Leading Off (10/3/14)

Storms, Ebola, and the Trinity Toll Road.

Storm Wreaks Havoc. The high winds, rain, and hail that blew through North Texas Thursday afternoon left hundreds of thousands without power during at least some portion of last night, temporarily halted DART train service, knocked down trees, collapsed a building in the Fort Worth Stockyards, and tore the roof off a dorm at Arlington Baptist College, among other widespread damage. Having lost power, UT-Arlington canceled all classes Friday, all Arlington ISD schools are closed, as well as 40 Dallas ISD campuses and some schools in Mesquite and Richardson. DART hopes to be fully operational by this morning rush hour, with red, orange, and green lines normal, but only bus service available on the eastern stretch of the blue line.

Ebola Patient’s Family Held Under Armed Guard. Those who shared a Vickery Meadow apartment with Thomas Eric Duncan, the man diagnosed with the virulent disease, are under an order not to leave their home or receive visitors. However, one of the family’s children attended a DISD school on Wednesday morning. In order to enforce compliance, a guard has been stationed on site. Meanwhile, Texas Health Presbyterian issued a release Thursday evening to explain that a failure of two of its record-keeping systems (one for nurses, another for doctors) to communicate resulted in key information about Duncan’s recent travels not being considered during his initial Sept. 25 visit to the hospital, which led to his release.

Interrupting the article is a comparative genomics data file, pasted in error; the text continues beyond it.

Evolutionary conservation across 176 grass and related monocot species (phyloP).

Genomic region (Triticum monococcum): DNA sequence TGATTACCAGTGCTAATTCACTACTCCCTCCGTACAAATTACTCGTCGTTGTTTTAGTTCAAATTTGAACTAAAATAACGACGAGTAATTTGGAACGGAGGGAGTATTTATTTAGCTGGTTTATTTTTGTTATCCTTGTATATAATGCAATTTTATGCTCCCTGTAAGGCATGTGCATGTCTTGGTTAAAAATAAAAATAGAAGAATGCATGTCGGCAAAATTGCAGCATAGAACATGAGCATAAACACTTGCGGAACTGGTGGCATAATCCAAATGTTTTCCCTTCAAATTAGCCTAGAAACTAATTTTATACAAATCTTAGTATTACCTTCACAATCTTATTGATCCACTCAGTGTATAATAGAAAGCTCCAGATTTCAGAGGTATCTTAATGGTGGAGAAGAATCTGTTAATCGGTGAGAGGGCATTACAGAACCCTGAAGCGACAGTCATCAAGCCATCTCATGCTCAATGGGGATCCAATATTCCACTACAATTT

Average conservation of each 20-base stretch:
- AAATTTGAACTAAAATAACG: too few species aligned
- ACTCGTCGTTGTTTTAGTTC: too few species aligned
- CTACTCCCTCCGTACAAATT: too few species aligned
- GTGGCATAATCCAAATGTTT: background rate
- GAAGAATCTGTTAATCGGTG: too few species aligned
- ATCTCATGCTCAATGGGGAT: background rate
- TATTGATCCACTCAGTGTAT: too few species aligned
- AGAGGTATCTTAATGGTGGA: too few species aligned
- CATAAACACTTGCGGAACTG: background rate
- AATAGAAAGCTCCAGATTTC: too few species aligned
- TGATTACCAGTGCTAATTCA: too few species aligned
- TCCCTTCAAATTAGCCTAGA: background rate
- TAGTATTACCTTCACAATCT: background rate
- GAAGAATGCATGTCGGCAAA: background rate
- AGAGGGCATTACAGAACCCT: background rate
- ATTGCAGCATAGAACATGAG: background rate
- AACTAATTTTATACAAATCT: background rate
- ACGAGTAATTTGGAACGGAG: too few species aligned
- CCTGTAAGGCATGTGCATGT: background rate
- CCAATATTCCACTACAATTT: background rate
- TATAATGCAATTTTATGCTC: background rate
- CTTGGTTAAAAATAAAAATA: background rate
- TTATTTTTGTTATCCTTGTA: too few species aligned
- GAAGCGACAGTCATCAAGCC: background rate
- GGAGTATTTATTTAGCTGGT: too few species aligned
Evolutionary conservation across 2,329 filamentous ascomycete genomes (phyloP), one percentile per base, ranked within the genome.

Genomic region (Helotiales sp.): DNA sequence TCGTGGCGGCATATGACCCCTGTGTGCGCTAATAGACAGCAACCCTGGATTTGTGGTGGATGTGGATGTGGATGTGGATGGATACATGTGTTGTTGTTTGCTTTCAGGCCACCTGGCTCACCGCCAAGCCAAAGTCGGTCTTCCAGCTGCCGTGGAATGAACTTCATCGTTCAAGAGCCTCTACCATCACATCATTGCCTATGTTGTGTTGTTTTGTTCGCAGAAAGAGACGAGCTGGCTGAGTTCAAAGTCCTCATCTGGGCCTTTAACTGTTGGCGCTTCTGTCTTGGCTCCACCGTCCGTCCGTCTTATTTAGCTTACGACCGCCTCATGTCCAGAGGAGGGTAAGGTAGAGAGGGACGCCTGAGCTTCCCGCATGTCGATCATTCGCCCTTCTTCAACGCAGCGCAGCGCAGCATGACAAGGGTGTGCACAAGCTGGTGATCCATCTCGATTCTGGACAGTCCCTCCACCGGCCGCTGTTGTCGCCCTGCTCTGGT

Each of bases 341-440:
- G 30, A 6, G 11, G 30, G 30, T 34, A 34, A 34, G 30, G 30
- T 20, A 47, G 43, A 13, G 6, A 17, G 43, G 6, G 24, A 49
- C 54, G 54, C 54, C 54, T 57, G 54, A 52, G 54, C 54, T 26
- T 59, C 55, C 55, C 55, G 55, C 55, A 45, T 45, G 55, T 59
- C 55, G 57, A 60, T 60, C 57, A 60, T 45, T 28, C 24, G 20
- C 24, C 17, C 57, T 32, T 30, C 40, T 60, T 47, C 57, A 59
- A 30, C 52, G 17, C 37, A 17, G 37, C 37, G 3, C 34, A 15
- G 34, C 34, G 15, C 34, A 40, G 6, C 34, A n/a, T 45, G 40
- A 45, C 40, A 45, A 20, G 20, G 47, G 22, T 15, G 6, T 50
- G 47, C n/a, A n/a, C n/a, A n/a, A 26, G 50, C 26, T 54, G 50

Texas Can Enact Strict Abortion Restrictions. A federal judge’s decision overturning legal requirements for abortion facilities is under appeal. On Thursday the U.S. 5th Circuit Court of Appeals ruled that the state can go ahead and enforce those measures even as the appeal process is under way.

Trinity Toll Road Supporters Have Gone Silent. This follows reports that a) the road isn’t projected to significantly affect traffic congestion and b) that the city council is likely under no obligation to fund it. Councilman Scott Griggs, who opposes the $1.5 billion, 9-mile route, has a theory on why North Central Texas Council of Governments transportation director Michael Morris and others have been unavailable for weeks to make comments on the issue, “I imagine they’re trying to come up with a new reason for it,” he said.

Newsletter

Get a weekly recap in your inbox every Sunday of our best stories from the week plus a primer for the days ahead.

Find It

Search our directories for...

Restaurants

Restaurants

Bars

Bars

Events

Events

Attractions

Attractions

View All

View All

Comments